The most important part of the school tour is the prep work before you even step onto the campus: know your priorities. If you don’t know what you’re looking for, then you’ll be easily impressed by the charming tour guide, the shiny new athletic center, or the great-smelling food from the kitchen. You can also easily get turned off by an older building, a tour guide who doesn’t click with you, or the lack of squash courts. And if your child is old enough to join you on this tour, work as a family to determine your priorities and build together the checklist you’ll utilize during your tour and for the conversations that follow.
Key aspects to consider
Schools have different kinds of tour guides: current students, employees, and parent volunteers. Once you know who will be touring you, adjust your expectations accordingly. Don’t ask the parent tour guide about pedagogy and curricula; don’t ask the student tour guide how tuition is set and about payment plans; don’t ask a staff member if parents feel pressure about the annual fund. If you align your expectations and actively choose to learn from the limited perspective your tour guide can provide, you’ll be much happier. And, if at the end of it all, you still have unanswered questions, share those with the admission office. They will surely connect you with someone whose perspective would be informed and helpful.
But what if you had a ‘bad’ tour or a bad tour guide? First, remember that this is a one-hour snapshot of the school. None of us would like our totality judged based on one hour. Perhaps it was a rainy day that forced the students to skip beloved outdoor recess; perhaps second grade lacked joy because they found out their classroom turtle died over the weekend; perhaps the tour guide was ‘off’ because she was unknowingly coming down with the flu. Or perhaps it was you. Were you rushed because your child refused her favorite french toast sticks this morning or were you frustrated by the amount of unexpected traffic or were you the one unknowingly coming down with the flu? You chose to tour the school for a reason; don’t dismiss all those reasons because of a disappointing visit. The tour is only one part of the process and shouldn’t singularly rule a school in or out for your child.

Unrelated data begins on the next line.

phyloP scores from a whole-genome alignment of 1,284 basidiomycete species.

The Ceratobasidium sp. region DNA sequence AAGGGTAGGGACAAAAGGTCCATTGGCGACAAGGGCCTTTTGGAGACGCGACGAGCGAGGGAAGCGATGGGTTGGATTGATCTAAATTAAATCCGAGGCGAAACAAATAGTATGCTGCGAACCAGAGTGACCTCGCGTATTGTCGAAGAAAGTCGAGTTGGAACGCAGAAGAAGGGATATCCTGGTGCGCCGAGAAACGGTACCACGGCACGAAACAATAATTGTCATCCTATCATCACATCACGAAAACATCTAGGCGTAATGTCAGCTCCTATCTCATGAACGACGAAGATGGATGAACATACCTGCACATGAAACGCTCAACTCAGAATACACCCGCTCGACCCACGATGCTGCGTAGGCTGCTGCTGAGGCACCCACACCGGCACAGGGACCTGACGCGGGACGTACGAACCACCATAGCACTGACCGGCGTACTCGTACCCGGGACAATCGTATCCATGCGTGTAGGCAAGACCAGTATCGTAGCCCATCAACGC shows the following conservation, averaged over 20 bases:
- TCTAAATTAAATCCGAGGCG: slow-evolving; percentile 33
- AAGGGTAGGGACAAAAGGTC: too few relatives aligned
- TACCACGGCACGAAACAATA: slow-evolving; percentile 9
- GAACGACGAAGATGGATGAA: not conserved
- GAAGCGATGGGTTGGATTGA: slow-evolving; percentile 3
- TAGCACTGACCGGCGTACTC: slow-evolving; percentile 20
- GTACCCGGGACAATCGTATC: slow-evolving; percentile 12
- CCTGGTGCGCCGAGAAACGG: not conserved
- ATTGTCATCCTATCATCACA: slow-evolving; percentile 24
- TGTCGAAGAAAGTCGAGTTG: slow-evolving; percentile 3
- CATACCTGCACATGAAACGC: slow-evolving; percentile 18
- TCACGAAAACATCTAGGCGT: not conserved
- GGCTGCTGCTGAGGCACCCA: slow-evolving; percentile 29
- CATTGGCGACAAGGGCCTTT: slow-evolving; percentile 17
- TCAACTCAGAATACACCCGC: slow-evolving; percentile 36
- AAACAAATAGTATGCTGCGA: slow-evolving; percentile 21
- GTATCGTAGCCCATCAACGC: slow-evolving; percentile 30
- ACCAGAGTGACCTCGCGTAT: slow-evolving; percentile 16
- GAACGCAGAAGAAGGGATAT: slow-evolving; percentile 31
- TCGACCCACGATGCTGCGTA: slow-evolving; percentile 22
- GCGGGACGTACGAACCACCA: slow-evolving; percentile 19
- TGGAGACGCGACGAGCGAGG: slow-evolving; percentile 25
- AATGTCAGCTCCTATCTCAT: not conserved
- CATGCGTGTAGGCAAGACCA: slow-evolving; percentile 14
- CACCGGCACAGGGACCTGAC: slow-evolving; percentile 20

Finally, it doesn’t hurt to tour again. Once you’ve done your preliminary work, attended the events, and toured the schools on your ‘long list,’ it’s not a bad idea at some point in the admission process to tour again. Each time you visit a campus, you learn more and gather points of comparison; you become a more educated and savvy consumer. If one of the schools you toured first ends up a top choice, you’d be wise to tour again, using the lens of all your subsequent tours to recalibrate or confirm your initial impressions.
Now, go back to the checklist and priorities you established before your tour and evaluate the school accordingly. Don’t let the shininess and charm–or lack thereof–overly influence you.